A Better World

I guess the misguided call it whining—the apparent conservative fixation on modern awfulness; on the disappearance of morals, manners, handwritten notes, and neckties, and the concomitant nonstop appearance of . . . shall we just leave it at H. Rodham Clinton?  Thanks, I’ll do that.

The misguided require guidance into a loftier understanding of the conservative mission, which centers not on complaint but on affirmation.  Complaint occurs in the context of explaining what are the good and right and proper things in life, with a view to their reclamation, their readoption when the time is right for such—as happens to be the case right now, come to think of it.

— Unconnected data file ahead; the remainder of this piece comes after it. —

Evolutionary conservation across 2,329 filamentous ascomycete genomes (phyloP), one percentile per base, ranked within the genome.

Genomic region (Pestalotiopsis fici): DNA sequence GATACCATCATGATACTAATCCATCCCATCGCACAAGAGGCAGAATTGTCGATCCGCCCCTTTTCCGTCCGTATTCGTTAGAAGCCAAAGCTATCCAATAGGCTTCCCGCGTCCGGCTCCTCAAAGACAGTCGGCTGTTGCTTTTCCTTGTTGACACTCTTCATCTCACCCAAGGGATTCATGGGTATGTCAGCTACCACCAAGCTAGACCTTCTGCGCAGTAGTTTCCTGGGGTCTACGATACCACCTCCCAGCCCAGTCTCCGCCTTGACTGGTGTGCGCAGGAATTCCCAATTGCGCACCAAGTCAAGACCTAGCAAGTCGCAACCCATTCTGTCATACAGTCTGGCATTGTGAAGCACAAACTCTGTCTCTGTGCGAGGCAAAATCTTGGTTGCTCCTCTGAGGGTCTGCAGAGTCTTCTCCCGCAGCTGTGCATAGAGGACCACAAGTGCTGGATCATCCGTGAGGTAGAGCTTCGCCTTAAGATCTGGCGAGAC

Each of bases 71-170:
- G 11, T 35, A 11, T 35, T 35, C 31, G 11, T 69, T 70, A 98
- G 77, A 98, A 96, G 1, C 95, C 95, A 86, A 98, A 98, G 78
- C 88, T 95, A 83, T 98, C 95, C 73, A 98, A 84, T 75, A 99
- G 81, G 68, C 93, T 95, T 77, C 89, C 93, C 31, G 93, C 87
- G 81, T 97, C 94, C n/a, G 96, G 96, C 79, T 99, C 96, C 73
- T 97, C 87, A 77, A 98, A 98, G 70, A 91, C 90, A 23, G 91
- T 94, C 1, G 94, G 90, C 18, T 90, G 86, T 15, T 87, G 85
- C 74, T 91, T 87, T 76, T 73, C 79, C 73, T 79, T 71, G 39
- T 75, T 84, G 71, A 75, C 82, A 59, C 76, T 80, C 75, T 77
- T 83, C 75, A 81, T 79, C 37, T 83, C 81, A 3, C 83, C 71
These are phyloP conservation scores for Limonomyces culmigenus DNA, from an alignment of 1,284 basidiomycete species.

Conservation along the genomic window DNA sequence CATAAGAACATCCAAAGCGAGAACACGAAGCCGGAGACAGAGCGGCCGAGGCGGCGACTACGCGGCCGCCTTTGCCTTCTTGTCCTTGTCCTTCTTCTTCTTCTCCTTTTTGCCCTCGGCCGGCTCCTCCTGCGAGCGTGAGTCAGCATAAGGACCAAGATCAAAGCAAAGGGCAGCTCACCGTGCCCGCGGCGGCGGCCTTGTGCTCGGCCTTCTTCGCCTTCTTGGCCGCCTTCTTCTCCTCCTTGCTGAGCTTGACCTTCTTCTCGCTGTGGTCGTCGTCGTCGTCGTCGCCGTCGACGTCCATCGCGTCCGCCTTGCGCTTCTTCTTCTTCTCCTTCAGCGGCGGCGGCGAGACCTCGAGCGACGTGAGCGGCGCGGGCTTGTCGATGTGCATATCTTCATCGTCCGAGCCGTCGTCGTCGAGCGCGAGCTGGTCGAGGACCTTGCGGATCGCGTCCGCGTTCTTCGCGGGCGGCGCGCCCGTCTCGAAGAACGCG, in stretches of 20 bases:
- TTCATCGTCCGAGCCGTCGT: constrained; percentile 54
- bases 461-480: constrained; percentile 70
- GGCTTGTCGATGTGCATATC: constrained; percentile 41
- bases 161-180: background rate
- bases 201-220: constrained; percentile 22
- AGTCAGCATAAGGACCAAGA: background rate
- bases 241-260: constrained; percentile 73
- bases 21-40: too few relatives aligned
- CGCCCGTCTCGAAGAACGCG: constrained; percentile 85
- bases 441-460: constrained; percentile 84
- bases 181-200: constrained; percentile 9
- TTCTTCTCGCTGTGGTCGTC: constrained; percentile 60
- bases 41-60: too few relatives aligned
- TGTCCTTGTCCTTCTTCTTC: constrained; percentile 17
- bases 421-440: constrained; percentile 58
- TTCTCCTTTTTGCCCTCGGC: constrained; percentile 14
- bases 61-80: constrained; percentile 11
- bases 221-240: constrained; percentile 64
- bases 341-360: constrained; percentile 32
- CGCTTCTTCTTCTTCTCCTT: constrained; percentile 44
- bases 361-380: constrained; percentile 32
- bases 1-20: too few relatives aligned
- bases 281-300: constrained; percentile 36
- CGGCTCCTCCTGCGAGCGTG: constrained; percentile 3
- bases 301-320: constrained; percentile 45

And what are those right and proper things?  Chronicles readers know a thing or two about the ancient virtues.  They deserve to know better the contributions of Dr. James A. Patrick to the analysis and advertisement of these virtues.  This little book, a bargain at the price, full of wise reflection and gentle, temperate, almost avuncular commentary, sets up the reader for participation in the understanding of what civilization means when it means anything at all.

I know Jim Patrick; Jim Patrick is a friend of mine.  He’s been author, practicing architect, Episcopal priest-turned-Roman Catholic layman, founder of a stout liberal-arts college, and, presently, daddy to an admirable community of...

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